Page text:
Patricia Ranft, Professor of History, emerita, at Central Michigan University, deepens our modern understanding of work by taking us back to its medieval origins in The Theology of Work: Peter Damian and the Medieval Religious Renewal Movement. Historians have traditionally located an emerging theory of work in the 19th and 20th centuries, but Ranft’s engaging study turns back the time clock to show that medieval society established the framework from which modern ideas on work have grown.
Ranft regards the religion and labor debate begins in the 11th century world of Peter Damian and his social theology of work. A reverence for work takes root early in Christianity. According to the fourth-century Rule of St. Basil, God’s command to Adam to work and cultivate the land began in paradise, not after his expulsion. Eastern ascetic literature, commencing with Anthony the Great, also extoled the natural rhythm of unceasing work and prayer and the idea of work and prayer as compatible ways to God. Western monasticism follows. Benedict’s Rule raised a positive view of labor in relation to God and other to new spiritual and economic heights. Ranft identifies the Rule of Benedict as a decisive turning point when the work ethic becomes the foundation of the monastic economic enterprise that turns the monastery into an economic hub in service to the town.
Damian’s owns theology of work is dominated by the centrality of work in religious life. Ranft observes the most remarkable emphasis in Damian’s teaching was the intrinsic relationship between good works and contemplation. Rather than work as an impediment to the spiritual life, he taught contemplation leads us to good works. Damian considered work the vehicle by which humans act as co-creators with God. This theological justification of work becomes the cornerstone of the two central principles in Damian’s theology: eschatology and witness. According to Ranft, Damien’s theology helped to fuse the ideas of witness and eschatology in the active life, “Eschatology mandates that one builds a future that resembles the eschaton, and witness serves as a guide for all to accomplish this” (77). Damian saw work as the instrument for fulfilling creation and considered all work intrinsically equal in value:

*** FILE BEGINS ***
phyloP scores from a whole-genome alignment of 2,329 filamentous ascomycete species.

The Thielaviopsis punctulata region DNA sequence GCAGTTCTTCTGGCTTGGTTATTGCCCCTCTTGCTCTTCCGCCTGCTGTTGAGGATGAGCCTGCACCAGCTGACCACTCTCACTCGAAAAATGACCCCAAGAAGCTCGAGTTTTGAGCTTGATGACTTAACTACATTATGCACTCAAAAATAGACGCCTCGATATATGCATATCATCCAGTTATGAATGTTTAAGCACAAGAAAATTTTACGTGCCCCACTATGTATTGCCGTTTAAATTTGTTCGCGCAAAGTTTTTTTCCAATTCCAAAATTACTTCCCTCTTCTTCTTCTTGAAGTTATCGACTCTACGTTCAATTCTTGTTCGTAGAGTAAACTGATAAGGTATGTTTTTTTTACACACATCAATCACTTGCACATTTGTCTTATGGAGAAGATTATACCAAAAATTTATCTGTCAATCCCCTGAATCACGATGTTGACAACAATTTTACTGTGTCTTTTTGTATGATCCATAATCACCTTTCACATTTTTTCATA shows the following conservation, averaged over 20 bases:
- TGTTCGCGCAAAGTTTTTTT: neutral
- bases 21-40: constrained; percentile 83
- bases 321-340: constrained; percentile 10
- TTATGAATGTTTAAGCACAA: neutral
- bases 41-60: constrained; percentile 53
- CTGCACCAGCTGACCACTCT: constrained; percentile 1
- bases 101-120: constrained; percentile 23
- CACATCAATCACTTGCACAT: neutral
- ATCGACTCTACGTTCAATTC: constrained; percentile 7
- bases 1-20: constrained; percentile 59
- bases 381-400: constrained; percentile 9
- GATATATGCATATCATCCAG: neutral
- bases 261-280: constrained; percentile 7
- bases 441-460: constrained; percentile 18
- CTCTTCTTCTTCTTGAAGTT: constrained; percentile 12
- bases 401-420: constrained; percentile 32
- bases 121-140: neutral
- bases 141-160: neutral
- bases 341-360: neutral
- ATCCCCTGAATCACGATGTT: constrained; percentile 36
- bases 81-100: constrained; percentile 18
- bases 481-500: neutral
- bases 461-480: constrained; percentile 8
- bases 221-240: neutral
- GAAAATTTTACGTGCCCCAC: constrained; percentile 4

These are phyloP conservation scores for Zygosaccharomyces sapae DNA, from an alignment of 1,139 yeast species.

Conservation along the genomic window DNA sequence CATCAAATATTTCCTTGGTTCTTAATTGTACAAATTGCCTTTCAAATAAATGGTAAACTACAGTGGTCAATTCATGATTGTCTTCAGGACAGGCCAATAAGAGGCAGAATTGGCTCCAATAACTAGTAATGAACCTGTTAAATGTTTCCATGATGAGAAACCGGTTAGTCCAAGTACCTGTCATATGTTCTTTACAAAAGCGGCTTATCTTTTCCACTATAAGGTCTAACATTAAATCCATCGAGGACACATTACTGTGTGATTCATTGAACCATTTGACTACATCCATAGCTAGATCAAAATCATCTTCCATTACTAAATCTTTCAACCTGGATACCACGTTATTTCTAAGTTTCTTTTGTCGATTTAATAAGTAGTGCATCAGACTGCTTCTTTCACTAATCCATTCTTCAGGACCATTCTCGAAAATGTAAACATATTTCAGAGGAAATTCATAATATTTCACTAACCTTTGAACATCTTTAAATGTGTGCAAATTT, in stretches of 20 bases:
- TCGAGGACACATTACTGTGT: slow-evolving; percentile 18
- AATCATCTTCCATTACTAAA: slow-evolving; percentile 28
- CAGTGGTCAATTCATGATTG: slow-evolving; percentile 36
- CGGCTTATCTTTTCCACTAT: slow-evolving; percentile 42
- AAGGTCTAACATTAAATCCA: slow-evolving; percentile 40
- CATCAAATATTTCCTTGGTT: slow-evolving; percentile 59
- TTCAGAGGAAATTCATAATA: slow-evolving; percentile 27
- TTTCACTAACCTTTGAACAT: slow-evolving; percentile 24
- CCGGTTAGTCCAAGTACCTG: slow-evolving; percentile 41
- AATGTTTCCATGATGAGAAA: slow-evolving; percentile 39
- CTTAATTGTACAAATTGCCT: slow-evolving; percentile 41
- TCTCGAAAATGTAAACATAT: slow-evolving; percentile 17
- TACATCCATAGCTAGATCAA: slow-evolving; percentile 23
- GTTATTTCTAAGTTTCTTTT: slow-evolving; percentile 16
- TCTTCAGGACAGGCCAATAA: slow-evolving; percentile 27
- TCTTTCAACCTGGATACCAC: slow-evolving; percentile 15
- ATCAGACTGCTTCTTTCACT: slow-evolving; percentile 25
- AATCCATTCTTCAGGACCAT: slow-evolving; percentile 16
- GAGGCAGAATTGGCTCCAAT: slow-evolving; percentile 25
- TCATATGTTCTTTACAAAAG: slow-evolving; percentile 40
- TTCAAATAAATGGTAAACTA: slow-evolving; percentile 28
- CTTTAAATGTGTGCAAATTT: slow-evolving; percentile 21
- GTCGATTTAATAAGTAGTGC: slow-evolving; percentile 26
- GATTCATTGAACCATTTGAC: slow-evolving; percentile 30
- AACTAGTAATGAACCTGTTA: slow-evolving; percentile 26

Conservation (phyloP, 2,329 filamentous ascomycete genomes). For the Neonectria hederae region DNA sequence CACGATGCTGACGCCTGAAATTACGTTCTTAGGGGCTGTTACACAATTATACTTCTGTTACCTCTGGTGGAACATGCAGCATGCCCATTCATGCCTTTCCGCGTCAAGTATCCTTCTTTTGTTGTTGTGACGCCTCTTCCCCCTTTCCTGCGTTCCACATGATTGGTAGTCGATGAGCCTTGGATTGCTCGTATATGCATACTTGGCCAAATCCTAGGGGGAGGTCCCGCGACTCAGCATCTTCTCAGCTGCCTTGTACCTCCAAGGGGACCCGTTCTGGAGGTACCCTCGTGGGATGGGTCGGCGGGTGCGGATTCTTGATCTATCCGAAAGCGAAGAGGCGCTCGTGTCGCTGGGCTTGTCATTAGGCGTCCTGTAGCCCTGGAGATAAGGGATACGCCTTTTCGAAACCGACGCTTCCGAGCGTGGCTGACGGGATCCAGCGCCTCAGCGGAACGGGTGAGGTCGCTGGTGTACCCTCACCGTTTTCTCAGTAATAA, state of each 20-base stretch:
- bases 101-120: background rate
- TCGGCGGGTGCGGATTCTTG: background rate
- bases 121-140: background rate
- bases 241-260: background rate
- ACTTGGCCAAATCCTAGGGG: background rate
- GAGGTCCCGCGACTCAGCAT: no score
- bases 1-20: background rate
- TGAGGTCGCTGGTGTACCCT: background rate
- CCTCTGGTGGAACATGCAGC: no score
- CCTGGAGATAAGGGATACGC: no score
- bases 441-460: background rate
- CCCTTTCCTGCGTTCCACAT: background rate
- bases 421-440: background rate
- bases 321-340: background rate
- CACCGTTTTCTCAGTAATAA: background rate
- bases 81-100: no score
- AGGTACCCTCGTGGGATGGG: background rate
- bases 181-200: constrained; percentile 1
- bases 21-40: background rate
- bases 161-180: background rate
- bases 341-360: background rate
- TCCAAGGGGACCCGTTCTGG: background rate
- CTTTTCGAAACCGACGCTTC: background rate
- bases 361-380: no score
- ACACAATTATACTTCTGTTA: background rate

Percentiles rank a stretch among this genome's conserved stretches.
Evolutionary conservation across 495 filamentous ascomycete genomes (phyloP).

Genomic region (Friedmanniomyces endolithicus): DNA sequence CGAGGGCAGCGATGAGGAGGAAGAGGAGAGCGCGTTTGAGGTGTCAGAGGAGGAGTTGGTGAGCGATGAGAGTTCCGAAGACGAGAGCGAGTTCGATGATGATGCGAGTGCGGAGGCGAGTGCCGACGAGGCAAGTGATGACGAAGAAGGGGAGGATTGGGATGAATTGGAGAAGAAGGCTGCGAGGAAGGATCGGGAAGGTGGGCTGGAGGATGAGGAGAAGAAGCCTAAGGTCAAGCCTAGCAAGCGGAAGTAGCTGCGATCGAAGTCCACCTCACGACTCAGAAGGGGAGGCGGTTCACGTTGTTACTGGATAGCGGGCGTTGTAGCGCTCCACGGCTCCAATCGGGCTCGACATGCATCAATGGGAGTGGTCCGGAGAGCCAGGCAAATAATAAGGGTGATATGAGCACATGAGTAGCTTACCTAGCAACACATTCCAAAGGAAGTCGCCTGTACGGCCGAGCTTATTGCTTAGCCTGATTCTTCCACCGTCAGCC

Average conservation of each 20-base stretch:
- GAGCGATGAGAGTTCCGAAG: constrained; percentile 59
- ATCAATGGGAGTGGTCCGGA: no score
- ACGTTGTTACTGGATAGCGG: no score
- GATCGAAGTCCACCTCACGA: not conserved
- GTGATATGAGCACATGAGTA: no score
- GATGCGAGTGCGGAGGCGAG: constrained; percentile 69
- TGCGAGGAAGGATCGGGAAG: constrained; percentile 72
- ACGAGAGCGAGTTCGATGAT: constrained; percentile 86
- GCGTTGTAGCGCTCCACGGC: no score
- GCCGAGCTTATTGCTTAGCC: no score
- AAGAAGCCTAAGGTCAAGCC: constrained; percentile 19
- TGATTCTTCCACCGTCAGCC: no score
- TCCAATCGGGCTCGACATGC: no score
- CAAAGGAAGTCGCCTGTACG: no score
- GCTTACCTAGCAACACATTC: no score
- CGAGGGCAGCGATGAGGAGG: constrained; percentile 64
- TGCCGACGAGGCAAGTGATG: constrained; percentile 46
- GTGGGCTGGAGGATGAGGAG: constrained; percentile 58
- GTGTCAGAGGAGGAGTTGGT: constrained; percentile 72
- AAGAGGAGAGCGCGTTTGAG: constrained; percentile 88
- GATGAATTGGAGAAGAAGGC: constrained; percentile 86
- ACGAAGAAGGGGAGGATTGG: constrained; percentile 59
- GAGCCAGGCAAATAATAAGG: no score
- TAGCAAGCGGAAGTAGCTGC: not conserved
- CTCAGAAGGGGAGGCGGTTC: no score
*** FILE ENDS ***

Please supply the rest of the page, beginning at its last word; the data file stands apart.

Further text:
“Work is not the sole domain of one class, but an obligation of every human person. The specific task of each individual varies, but not its intrinsic value, for it is only when the work of each person is united with the work of every other person that creation is complete “(77).
In Professor Ranft’s analysis of Damian’s influence on medieval religious reformers, we see in intricate detail how the strands of Damian’s theology are woven into their social theologies. For example, the Cistercians undertaking of large-scale manual labor in agriculture, milling, mining and the medieval market, helped to liberate the peasant who became a paid laborer. Work’s social utility was both existential and economic.
Reflecting on Damian’s influence on the later orders, she notes the theological shift in the church when “the transcendent, resurrectional god of the early Middle Ages was gradually replaced with an immanent incarnational god” (146). Ranft cites the fist woman theologian of work, Hildegard of Bingen, who viewed work as the source of humanity’s sense of agency over the capriciousness of nature made possible by the Incarnation. The utility of work was the empowerment it affords the worker to reform the goodness of creation through one’s labor. With the emergence of the mendicant orders, both the Franciscans and the Dominicans developed an explicit theology of work. For Dominicans, preaching was the form of working in the world and salvation of the world rested on that work. While theology of work of St. Francis is more complex, Ranft says Francis’ obligation to bear witness by going into the world defined his legacy of work as the imitation of Christ and the witness to others, which is work’s reward.
Prof Ranft’s study on a Christian theology of work brings us back to its monastic origins and the influence of Peter Damian and forward to its influence on the church in the modern world. The inherent dignity of the worker expressed in Rerum novarum (1891), the encyclical of Pope Leo XIII, lays the cornerstone for the modern social justice teachings of the church and in particular, worker justice. Nearly one hundred years later, Laborens exercens (1981) of Pope John Paul II, brings forth a modern theology of work. He affirms the dignity of work for helping reach the fullness of our humanity. We can hear the echoes of Damian’s theology of work in the words of John Paul II, “ Work is a good thing for man–a good thing for his humanity–because through work man not only transforms nature, adapting it to his own needs, but he also achieves fulfillment as human being and indeed in a sense becomes “more of a human being” (3).